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How eSports are Sneaking Up on Their Competitors

Bennett Meacham, Staff Writer

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A sport is defined as “an activity involving physical exertion and skill in which an individual or team competes against another or others for entertainment.” eSports, or electronic-sports, are similar in that they are competitive, involve skills, and offer entertainment; however, rather than being physical in nature, the games are played on different platforms of technology. Recently, eSports are becoming increasingly popular. Business Insider and Forbes Magazine predict that competitive video gaming will be a $1.5 billion industry by 2020.

The video games that are played casually in people’s homes are often the same ones used in professional eSports. Popular games include Counter Strike: Global Offensive (a first person shooter about counter-terrorism), League of Legends and Dota 2 (both multiplayer online battle arenas), and Overwatch (a first person shooter, based around heroes, that includes a brighter aesthetic).

It is debated as to whether or not eSports should have the title of “sports” at all. One argument in favor of them being sports is that they stimulate the mind, and the “athletes'” reflexes and hands are in top physical condition. On the contrary, some argue that, because the players aren’t physically active, they should not have the title.

So far, eSports have had an extensive lifespan. Their origins can be traced back to video game tournaments that took place as early as 1980. Many early gaming tournaments happened offline, with no internet connection between the computers. Many arcade games were employed during the early era of video game competition.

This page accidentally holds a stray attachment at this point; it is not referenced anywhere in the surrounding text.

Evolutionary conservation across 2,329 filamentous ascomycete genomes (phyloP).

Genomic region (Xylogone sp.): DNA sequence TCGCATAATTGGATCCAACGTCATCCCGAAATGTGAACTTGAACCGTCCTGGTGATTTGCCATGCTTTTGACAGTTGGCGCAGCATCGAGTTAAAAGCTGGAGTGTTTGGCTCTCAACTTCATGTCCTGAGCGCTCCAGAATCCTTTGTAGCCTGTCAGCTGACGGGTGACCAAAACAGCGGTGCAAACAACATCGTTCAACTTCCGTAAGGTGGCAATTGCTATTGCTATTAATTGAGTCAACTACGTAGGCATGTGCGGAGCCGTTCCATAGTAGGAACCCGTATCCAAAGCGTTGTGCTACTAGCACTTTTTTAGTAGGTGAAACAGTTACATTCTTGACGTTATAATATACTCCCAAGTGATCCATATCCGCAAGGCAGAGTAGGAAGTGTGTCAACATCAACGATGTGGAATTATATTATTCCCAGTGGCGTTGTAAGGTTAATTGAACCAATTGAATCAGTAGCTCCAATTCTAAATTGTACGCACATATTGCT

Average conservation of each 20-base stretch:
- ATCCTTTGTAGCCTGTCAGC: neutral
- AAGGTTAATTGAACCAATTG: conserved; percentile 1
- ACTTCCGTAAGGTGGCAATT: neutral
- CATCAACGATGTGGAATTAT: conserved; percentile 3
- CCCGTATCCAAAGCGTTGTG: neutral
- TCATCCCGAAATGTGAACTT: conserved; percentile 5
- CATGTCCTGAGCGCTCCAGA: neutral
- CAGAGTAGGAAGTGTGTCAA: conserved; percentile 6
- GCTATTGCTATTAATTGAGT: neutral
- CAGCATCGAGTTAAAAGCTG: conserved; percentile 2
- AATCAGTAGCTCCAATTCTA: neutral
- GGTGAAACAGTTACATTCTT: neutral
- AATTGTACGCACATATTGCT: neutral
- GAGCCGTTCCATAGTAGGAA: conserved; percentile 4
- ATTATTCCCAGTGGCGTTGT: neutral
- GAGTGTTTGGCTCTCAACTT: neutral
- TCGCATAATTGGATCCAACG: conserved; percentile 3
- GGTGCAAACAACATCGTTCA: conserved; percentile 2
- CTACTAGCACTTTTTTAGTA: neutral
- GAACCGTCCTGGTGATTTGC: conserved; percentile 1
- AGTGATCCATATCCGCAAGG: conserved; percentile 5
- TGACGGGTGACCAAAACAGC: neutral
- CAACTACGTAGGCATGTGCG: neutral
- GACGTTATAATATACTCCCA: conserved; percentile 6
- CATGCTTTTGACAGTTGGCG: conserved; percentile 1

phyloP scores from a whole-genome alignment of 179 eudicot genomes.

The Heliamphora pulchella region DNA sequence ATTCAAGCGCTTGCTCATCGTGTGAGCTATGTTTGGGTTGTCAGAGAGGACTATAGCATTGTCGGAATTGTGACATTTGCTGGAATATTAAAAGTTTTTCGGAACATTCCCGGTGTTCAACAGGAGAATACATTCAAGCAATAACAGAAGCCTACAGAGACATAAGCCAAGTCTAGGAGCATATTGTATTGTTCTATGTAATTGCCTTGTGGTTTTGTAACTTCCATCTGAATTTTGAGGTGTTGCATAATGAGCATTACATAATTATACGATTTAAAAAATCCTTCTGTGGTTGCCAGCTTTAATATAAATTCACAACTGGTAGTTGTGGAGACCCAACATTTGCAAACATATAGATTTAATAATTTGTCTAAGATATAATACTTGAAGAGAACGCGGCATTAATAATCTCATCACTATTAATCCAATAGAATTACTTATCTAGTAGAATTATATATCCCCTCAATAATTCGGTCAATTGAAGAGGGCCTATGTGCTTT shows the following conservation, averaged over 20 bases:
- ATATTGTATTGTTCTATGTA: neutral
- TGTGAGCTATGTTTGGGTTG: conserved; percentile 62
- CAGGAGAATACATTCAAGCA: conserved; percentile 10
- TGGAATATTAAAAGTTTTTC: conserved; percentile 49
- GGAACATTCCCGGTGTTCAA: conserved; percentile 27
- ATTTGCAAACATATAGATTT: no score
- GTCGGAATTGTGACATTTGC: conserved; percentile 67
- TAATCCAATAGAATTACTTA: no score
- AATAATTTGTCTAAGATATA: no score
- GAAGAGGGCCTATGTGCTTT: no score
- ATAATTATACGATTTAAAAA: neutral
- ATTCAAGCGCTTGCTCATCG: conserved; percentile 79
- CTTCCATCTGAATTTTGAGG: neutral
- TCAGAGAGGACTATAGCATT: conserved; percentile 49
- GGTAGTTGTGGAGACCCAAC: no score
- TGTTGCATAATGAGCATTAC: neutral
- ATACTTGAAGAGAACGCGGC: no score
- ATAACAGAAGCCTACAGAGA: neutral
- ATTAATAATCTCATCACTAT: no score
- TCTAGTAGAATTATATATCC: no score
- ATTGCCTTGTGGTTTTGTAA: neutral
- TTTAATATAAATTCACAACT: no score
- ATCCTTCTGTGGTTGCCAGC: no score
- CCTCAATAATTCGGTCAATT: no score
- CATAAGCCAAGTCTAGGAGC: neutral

When personal computers and the internet became popular in the nineties, the popularity of competitive video games increased drastically. Some early games included Quake, Counter Strike, and StarCraft.

With the release of community-focused games, the professional gaming scene saw an even faster increase in popularity. Many games owe this to their communities, which helped foster an environment of improvement and growth.

Today, eSports have been picked up corporately and have giant fan bases; some players are minor celebrities who live-stream themselves playing games on websites such as twitch.tv

After a long journey, eSports are experiencing extreme growth today. They are becoming an industry worth almost one billion dollars and with millions of viewers. Some eSports events are beginning to take over those of traditional sports. An example is the Overwatch League: even in its early stages, its viewership is on the tail of the National Hockey League.

Most of those tuning in are people who play the games themselves and want to watch highly-skilled players. People have different reasons for finding eSports interesting. Some just want a team to root for in an environment that they are familiar with. Others watch them to learn from the players.

eSports are growing and become more viable corporately. Soon, eSports may be one of the most prevalent sources for entertainment–both playing and watching

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How eSports are Sneaking Up on Their Competitors